19. Electronic structure at transition metal phthalocyanine-transition metal oxide interfaces: Cobalt phthalocyanine on epitaxial MnO films

    SciTech Connect

    Glaser, Mathias; Peisert, Heiko Adler, Hilmar; Aygül, Umut; Ivanovic, Milutin; Chassé, Thomas; Nagel, Peter; Merz, Michael; Schuppler, Stefan

    2015-03-14

    The electronic structure of the interface between cobalt phthalocyanine (CoPc) and epitaxially grown manganese oxide (MnO) thin films is studied by means of photoemission (PES) and X-ray absorption spectroscopy (XAS). Our results reveal a flat-lying adsorption geometry of the molecules on the oxide surface which allows a maximal interaction between the π-system and the substrate. A charge transfer from MnO, in particular, to the central metal atom of CoPc is observed by both PES and XAS. The change of the shape of N-K XAS spectra at the interface points, however, to the involvement of the Pc macrocycle in the charge transfer process. As a consequence of the charge transfer, energetic shifts of MnO related core levels were observed, which are discussed in terms of a Fermi level shift in the semiconducting MnO films due to interface charge redistribution.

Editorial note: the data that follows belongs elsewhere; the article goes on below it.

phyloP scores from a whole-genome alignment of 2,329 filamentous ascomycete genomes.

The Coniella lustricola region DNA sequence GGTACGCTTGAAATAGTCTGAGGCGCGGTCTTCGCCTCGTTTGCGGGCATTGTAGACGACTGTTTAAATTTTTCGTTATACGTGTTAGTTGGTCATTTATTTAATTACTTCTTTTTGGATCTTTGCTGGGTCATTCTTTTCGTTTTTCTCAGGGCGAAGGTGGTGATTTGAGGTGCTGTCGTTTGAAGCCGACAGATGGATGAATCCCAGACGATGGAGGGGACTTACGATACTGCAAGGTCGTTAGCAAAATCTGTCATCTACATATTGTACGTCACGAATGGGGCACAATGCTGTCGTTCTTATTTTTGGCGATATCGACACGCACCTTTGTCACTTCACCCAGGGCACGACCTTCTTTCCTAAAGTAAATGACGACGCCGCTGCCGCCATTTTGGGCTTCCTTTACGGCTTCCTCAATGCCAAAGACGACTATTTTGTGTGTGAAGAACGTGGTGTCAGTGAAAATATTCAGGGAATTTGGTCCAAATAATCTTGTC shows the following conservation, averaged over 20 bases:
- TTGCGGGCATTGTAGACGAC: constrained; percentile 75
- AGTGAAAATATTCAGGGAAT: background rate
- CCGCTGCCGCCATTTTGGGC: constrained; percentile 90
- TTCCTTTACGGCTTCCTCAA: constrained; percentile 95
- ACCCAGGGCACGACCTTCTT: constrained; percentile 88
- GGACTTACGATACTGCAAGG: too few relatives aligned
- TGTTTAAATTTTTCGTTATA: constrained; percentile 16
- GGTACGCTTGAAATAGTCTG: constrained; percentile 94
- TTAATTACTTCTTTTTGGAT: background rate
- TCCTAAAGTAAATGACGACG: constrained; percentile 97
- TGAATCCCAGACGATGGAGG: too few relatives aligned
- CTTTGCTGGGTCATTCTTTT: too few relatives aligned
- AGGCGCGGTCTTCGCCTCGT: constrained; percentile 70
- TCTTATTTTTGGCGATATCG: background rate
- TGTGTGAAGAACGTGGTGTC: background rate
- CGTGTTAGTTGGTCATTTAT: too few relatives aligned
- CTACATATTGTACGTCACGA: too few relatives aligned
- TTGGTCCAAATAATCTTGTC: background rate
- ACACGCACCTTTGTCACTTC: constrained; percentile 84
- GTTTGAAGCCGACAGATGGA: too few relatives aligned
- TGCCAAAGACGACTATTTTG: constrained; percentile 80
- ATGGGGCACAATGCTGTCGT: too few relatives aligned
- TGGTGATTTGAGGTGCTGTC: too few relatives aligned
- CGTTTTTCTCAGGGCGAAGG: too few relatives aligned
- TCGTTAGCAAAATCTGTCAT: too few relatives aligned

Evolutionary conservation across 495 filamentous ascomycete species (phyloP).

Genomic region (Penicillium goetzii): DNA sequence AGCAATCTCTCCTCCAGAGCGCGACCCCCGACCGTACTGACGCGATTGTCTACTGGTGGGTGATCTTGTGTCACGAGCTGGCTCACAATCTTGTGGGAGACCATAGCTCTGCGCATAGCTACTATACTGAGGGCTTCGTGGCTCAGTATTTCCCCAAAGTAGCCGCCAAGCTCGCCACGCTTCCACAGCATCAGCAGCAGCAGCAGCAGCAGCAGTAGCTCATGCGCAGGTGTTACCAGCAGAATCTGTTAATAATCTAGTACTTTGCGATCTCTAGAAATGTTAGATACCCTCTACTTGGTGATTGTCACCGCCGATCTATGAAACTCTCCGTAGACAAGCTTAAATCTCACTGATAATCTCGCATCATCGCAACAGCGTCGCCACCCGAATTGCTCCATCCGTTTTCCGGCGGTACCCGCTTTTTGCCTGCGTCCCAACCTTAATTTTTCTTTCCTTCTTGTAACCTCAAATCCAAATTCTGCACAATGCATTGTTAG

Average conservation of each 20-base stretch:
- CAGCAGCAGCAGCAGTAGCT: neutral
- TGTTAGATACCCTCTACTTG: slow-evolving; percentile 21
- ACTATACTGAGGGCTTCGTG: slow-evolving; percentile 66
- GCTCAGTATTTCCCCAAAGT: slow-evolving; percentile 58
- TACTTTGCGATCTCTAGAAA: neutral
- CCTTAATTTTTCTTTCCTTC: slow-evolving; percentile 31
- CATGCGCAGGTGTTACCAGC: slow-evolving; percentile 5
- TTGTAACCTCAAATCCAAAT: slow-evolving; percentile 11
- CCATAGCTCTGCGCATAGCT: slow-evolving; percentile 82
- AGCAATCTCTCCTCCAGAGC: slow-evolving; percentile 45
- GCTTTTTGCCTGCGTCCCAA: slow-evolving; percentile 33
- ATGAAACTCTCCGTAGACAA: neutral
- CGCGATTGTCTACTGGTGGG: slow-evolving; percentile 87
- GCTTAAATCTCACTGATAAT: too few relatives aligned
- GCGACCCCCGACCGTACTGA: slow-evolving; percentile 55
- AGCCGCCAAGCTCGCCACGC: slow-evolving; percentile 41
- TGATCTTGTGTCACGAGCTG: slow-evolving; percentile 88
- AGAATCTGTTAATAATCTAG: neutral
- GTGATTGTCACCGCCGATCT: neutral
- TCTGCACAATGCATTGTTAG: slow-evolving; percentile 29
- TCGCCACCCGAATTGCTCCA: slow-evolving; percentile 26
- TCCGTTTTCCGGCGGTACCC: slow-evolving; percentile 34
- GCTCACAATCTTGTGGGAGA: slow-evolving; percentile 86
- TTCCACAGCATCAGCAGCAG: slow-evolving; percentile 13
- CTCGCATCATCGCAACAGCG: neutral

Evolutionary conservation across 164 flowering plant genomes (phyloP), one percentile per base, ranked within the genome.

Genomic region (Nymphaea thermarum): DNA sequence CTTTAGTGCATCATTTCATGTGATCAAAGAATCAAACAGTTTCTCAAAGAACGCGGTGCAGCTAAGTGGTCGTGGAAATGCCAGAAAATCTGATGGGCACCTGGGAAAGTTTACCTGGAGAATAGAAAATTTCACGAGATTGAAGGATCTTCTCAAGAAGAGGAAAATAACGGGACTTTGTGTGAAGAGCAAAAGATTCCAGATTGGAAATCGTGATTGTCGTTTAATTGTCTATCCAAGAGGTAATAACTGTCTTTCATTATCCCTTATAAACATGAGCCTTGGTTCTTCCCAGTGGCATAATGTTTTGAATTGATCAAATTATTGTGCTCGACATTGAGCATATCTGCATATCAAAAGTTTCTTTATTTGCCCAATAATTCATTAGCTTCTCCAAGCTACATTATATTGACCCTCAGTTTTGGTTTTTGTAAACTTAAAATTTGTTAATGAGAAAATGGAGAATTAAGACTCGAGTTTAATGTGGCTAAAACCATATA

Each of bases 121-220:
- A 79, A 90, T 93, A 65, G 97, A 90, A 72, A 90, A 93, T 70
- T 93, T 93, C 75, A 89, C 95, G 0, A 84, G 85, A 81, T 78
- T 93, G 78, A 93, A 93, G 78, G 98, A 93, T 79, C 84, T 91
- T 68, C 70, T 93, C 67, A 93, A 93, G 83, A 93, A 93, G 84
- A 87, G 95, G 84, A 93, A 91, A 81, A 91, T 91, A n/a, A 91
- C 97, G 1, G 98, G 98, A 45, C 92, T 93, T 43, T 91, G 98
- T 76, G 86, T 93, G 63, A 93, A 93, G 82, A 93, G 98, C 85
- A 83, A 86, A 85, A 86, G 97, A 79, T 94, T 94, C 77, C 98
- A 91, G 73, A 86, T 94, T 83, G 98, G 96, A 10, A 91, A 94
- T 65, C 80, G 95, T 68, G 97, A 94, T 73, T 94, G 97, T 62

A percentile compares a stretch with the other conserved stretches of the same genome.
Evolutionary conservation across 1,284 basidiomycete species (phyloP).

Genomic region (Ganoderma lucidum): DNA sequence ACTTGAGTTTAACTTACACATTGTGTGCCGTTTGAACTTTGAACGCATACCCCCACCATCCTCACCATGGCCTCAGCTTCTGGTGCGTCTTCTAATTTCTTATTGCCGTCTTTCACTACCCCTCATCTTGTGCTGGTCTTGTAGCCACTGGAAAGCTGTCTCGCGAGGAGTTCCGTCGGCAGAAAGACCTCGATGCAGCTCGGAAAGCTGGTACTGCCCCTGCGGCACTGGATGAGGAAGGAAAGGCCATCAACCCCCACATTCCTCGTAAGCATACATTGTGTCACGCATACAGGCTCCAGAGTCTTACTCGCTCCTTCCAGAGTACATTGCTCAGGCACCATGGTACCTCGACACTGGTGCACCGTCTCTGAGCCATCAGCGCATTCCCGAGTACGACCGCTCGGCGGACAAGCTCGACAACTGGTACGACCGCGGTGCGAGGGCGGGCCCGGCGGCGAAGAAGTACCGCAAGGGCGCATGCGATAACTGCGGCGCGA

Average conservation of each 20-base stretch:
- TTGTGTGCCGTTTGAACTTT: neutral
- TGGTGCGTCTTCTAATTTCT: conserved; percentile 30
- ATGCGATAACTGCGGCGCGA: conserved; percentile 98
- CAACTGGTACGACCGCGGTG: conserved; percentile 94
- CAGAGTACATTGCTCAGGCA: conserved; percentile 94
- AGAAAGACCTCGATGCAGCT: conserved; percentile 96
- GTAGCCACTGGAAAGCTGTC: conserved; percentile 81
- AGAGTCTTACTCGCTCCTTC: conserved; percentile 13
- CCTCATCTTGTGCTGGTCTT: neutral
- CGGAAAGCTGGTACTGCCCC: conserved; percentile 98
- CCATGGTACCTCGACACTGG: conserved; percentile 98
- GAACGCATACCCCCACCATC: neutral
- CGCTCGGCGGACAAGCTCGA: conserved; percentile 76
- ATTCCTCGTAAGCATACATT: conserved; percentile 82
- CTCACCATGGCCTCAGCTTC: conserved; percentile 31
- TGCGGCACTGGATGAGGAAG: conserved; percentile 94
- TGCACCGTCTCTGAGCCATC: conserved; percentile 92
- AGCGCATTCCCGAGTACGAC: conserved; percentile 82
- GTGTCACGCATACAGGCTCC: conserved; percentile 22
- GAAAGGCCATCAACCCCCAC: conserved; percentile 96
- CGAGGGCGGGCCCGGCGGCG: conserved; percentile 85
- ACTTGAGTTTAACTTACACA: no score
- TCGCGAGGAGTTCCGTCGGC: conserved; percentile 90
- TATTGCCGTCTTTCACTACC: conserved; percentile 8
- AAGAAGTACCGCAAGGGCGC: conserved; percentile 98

20. Electronic structure at transition metal phthalocyanine-transition metal oxide interfaces: Cobalt phthalocyanine on epitaxial MnO films

    NASA Astrophysics Data System (ADS)

    Glaser, Mathias; Peisert, Heiko; Adler, Hilmar; Aygül, Umut; Ivanovic, Milutin; Nagel, Peter; Merz, Michael; Schuppler, Stefan; Chassé, Thomas

    2015-03-01